The Strangely Attractive Case of Guaranteed Lots at Auction
Who reaps the benefits and who takes the greatest risk?
Let’s take a look at guaranteed lots. How many of them are being offered at the contemporary night sales this week?
Sotheby’s has guaranteed or arranged guarantees on 39 works of art out of a total of 81 pieces in the sale. The dollar amount of these guarantees we estimate to be in excess of $200 million. Christie’s has guaranteed or arranged guarantees for 39 works, as well, out of a total of 72 total works for sale. We believe Christie’s guarantees to exceed $250 million in value.
At these auctions, it’s the guarantors who hold all the information cards. Members of public—except for the guarantors—will not be informed of the most recent provenance (sometimes not even the past provenance); the terms of the guarantees (profit shares, commission shares, financing fees, and so forth); or the edge the guarantor has over other bidders should he or she buy the work. The public might not even be informed as to whether the work sold or not.
Simply put, the guarantor is participating on better terms than any other bidder. One would think this extensive rough patch in a so-called level playing field would deter bidders from trying to purchase guaranteed lots. Yet in fact guaranteed lots offer a huge advantage to non-guarantor bidders.
As has always been evident in past years, guarantees are arranged via the auctioneers, often with the houses committing or financing the guarantee early on and then replacing or reselling the guarantee to an investor or collector. The auction houses act as underwriters of these transactions, often as principal before, during, or after the sale is put together. Not all guarantees are passed on to third parties. What happens is that the auction house (the underwriter) mates an asset (an artwork) with a financial product (the guarantee) and then offers that combination (a security, by definition) to the public by way of the auction process.
But not much light has been trained on the fact that this coupling (an artwork and a guarantee) constitutes a security. If indeed such offerings are securities, then there are disclosure rules that should already been established and certainly need to be established now—and followed. Because if a concomitant level of disclosure is not offered to the buyers, it’s possible that the underwriter—the auction house—could be permanently liable for any losses incurred by buyers of guaranteed lots whether or not the house is the continuing guarantor or lays off the bet on a third party.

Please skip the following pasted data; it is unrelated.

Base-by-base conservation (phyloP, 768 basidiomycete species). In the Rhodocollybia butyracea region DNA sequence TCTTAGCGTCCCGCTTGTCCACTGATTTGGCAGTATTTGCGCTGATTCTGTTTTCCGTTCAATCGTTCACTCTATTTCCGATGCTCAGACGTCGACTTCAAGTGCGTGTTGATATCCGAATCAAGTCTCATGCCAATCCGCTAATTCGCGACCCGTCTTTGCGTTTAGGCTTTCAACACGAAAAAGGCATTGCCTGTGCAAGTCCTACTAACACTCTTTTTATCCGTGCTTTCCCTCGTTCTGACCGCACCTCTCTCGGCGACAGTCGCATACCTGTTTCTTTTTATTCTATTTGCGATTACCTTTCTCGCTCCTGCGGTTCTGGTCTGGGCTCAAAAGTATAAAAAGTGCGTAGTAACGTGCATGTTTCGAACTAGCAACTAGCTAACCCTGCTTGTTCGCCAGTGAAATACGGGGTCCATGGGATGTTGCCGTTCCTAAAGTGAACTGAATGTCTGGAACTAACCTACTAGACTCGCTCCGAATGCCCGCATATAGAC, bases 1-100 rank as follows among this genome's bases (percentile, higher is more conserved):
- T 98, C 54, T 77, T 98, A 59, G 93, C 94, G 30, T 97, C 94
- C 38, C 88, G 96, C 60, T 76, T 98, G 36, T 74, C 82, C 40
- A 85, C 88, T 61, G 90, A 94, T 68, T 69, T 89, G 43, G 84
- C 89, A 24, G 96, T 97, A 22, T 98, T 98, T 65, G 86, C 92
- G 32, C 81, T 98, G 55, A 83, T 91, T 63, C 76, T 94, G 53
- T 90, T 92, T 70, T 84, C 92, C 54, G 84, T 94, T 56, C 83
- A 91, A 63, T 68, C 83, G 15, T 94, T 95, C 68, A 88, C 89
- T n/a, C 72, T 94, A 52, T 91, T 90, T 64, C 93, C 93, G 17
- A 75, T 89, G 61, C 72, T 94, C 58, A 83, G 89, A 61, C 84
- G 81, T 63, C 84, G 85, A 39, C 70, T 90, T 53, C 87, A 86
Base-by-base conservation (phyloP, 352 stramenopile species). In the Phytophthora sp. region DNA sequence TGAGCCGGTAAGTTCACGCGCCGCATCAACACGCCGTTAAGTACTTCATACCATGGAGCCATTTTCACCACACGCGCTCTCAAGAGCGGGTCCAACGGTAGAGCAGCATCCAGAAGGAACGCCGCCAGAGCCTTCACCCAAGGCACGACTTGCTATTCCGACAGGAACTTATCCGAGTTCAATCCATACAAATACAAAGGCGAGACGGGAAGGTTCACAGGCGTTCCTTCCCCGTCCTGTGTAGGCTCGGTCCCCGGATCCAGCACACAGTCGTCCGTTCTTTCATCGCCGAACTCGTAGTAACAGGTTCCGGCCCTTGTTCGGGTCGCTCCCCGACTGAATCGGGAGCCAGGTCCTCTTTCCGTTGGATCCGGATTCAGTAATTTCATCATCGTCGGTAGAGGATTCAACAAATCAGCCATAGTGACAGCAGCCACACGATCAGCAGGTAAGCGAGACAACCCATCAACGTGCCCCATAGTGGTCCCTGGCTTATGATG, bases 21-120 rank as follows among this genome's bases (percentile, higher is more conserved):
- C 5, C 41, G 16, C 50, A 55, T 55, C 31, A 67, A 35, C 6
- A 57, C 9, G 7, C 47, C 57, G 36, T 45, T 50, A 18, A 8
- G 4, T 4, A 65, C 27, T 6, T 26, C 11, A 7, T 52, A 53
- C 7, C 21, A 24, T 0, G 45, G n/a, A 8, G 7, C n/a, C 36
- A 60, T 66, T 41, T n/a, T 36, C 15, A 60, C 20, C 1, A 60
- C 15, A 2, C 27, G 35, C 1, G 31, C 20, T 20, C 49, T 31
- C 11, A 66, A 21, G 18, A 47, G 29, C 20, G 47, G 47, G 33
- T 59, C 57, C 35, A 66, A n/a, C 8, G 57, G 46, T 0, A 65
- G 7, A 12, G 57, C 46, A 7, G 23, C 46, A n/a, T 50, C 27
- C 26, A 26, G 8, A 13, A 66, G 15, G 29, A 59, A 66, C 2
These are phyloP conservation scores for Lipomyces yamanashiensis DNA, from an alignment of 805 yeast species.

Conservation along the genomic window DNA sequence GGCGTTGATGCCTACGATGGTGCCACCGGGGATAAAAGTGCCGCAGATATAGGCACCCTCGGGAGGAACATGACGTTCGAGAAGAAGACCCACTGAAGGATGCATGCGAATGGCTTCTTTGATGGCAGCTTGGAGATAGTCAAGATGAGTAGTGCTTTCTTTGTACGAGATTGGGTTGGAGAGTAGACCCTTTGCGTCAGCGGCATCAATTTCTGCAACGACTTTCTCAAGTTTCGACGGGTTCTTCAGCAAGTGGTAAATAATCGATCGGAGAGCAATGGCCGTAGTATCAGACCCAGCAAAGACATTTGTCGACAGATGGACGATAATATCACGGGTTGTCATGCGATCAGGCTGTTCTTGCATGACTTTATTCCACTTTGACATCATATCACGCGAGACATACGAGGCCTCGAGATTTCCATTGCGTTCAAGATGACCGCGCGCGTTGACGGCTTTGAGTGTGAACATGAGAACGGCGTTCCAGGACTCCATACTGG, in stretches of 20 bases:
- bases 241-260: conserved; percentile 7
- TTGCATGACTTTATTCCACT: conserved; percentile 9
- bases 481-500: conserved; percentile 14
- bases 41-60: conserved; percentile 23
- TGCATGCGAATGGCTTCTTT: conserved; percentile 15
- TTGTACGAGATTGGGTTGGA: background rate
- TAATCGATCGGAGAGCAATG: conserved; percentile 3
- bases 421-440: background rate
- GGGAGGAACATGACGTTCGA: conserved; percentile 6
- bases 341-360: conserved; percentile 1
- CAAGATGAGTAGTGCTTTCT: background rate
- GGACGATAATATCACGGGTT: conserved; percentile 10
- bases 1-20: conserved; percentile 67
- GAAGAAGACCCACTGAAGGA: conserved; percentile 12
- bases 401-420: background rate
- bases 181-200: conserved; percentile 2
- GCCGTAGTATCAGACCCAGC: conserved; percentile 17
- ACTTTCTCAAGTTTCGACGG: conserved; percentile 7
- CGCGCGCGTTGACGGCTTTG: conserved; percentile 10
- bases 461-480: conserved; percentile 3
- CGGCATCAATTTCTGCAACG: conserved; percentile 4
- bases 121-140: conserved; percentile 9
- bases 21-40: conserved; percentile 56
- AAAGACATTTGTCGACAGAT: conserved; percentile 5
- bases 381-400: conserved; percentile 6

Think about this. A firm would not offer a preferred stock without telling a buyer the interest rate or the low allowable issue price. It would need to indicate who was selling, i.e., the company or shareholder, and specifically designate the distribution of funds and of commissions.
None of these rules have been followed in the case of offering guaranteed priced art, and, further, the actual sale prices are distorted by the nature of the guarantee.
Will this observation prompt additional disclosure in the auction process? Will it attract buyers who will view it as a secondary guarantee against their future losses? Will the excessive speculative climate at the evening sales subside? Will the regulators come knocking at the door?
All is possible but the best result will be full disclosure and a return to a level playing field.
This the first of a series of writings by Asher Edelman focusing on the economics of art and related topics. Reach him at [email protected]
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